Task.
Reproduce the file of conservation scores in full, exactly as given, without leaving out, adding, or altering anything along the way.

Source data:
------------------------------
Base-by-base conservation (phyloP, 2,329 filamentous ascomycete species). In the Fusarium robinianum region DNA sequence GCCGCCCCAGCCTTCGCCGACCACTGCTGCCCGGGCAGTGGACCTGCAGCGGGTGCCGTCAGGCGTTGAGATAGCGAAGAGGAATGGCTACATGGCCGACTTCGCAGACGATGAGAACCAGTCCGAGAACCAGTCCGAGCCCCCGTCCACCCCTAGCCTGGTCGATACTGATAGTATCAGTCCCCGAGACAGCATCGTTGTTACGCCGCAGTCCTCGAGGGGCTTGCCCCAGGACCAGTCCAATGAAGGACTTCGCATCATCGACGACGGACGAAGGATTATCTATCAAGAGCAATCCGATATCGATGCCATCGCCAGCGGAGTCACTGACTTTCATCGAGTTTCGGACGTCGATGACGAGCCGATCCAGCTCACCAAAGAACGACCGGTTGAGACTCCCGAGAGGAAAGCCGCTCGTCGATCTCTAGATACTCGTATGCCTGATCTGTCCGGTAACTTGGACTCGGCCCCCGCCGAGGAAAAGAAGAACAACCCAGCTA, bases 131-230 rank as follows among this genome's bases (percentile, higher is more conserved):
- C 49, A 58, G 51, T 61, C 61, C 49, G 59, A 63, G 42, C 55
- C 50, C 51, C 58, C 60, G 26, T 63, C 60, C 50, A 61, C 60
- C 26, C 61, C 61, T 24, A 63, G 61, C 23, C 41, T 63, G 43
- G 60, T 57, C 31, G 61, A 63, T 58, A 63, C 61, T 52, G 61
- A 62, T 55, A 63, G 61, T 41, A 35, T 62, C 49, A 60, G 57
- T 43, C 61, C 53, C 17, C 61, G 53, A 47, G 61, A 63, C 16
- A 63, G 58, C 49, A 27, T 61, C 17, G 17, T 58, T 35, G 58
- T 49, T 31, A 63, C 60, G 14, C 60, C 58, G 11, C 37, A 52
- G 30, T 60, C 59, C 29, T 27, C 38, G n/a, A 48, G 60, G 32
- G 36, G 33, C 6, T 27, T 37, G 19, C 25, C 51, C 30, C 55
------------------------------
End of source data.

Base-by-base conservation (phyloP, 2,329 filamentous ascomycete species). In the Fusarium robinianum region DNA sequence GCCGCCCCAGCCTTCGCCGACCACTGCTGCCCGGGCAGTGGACCTGCAGCGGGTGCCGTCAGGCGTTGAGATAGCGAAGAGGAATGGCTACATGGCCGACTTCGCAGACGATGAGAACCAGTCCGAGAACCAGTCCGAGCCCCCGTCCACCCCTAGCCTGGTCGATACTGATAGTATCAGTCCCCGAGACAGCATCGTTGTTACGCCGCAGTCCTCGAGGGGCTTGCCCCAGGACCAGTCCAATGAAGGACTTCGCATCATCGACGACGGACGAAGGATTATCTATCAAGAGCAATCCGATATCGATGCCATCGCCAGCGGAGTCACTGACTTTCATCGAGTTTCGGACGTCGATGACGAGCCGATCCAGCTCACCAAAGAACGACCGGTTGAGACTCCCGAGAGGAAAGCCGCTCGTCGATCTCTAGATACTCGTATGCCTGATCTGTCCGGTAACTTGGACTCGGCCCCCGCCGAGGAAAAGAAGAACAACCCAGCTA, bases 131-230 rank as follows among this genome's bases (percentile, higher is more conserved):
- C 49, A 58, G 51, T 61, C 61, C 49, G 59, A 63, G 42, C 55
- C 50, C 51, C 58, C 60, G 26, T 63, C 60, C 50, A 61, C 60
- C 26, C 61, C 61, T 24, A 63, G 61, C 23, C 41, T 63, G 43
- G 60, T 57, C 31, G 61, A 63, T 58, A 63, C 61, T 52, G 61
- A 62, T 55, A 63, G 61, T 41, A 35, T 62, C 49, A 60, G 57
- T 43, C 61, C 53, C 17, C 61, G 53, A 47, G 61, A 63, C 16
- A 63, G 58, C 49, A 27, T 61, C 17, G 17, T 58, T 35, G 58
- T 49, T 31, A 63, C 60, G 14, C 60, C 58, G 11, C 37, A 52
- G 30, T 60, C 59, C 29, T 27, C 38, G n/a, A 48, G 60, G 32
- G 36, G 33, C 6, T 27, T 37, G 19, C 25, C 51, C 30, C 55